The fault is not entirely Obama's. His advisers could be forgiven for underestimating the bloody-mindedness of a Republican opposition bent on using every stalling device offered by America's sclerotic legislative system to block his initiatives. But the past is the past. How can Obama right the ship?
In an era of popular fury, his initial response has understandably been to become more populist himself. Hence his declaration of war on the big banks, held as primarily responsible for the financial and economic meltdown – but saved by taxpayers' money from the consequences of the folly that caused so much grief for everyone else.
"There's going to be a fight, I guarantee you, when we start... trying to change the rules, so when these guys make dumb decisions you don't end up having to foot the bill," Obama declared at a town hall meeting on Friday afternoon in Elyria, Ohio. No longer professor president but warrior president. His calculation is clear, and probably correct – that not even Republicans will dare block the financial regulatory reform now taking shape on Capitol Hill from becoming law.
But sooner or later leaders must lead, not join the stampede for the exits. The comparison with Clinton is instructive. Obama, for the time being at least, is tacking left, not least to assuage liberal Democrats angered by delays and concessions to party conservatives that have probably doomed healthcare reform. But then what?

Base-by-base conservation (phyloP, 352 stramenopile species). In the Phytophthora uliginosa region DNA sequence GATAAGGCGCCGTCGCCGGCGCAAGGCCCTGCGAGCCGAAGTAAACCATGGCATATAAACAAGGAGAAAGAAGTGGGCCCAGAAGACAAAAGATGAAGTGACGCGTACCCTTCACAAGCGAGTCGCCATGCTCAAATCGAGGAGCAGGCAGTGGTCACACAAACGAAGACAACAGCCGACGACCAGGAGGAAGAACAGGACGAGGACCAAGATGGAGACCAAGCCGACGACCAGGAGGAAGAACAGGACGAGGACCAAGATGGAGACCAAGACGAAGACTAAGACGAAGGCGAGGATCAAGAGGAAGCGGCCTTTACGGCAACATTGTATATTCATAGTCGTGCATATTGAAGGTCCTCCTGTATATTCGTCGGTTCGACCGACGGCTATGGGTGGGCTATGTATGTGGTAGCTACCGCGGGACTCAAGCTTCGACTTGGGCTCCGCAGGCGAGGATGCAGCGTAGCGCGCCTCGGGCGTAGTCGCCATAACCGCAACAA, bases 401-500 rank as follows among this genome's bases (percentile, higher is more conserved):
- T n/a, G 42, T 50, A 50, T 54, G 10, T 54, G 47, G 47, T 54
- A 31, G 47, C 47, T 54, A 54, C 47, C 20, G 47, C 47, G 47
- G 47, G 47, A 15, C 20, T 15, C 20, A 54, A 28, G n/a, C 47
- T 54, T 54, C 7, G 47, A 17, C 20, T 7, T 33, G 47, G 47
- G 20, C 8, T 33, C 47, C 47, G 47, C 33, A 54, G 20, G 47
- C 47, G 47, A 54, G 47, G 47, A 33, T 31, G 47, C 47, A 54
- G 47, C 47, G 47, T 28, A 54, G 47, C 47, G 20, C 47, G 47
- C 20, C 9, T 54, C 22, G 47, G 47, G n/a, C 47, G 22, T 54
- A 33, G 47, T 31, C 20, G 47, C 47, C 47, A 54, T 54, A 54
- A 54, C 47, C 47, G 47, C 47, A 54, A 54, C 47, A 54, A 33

In 1994, Clinton and the Democrats actually lost control of both Senate and House to the resurgent Republicans led by Newt Gingrich. The presidency was still "relevant", Clinton was forced to plead at one point. Obama has not yet plumbed such depths, and the odds are still that his party will have majorities in both chambers. But instead of tacking left, Clinton moved to the centre. He scaled back over-ambitious liberal projects and stole popular Republican ideas such as welfare reform. He even fulfilled the ultimate dream of Republican fiscal conservatives (how quaint that term sounds today!) of balancing the budget. And the strategy worked. Clinton outmanoeuvred Gingrich and, in 1996, just two years after his mid-term humiliation, easily won a second term. Today he is regarded as a competent and broadly successful president.
Obama may have to follow a similar path, if history is to deliver a similar verdict. For one thing, he is not a natural populist. His style is deliberative, rational and analytical. America is an angry country right now. But as he well knows, it remains a conservative one, instinctively suspicious of government and which likes its change incremental. It's hard to deny that Obama has tried to do too much, too soon, at a moment when economic woes make Americans, if anything, warier of sweeping change. Here, too, Obama is worse placed than Clinton. The recession of 1991/1992 was shallow, and over by the time Clinton took office. Recovery from the recent economic near-death experience will be long and painful. Obama's political nadir is probably yet to come.Reuse content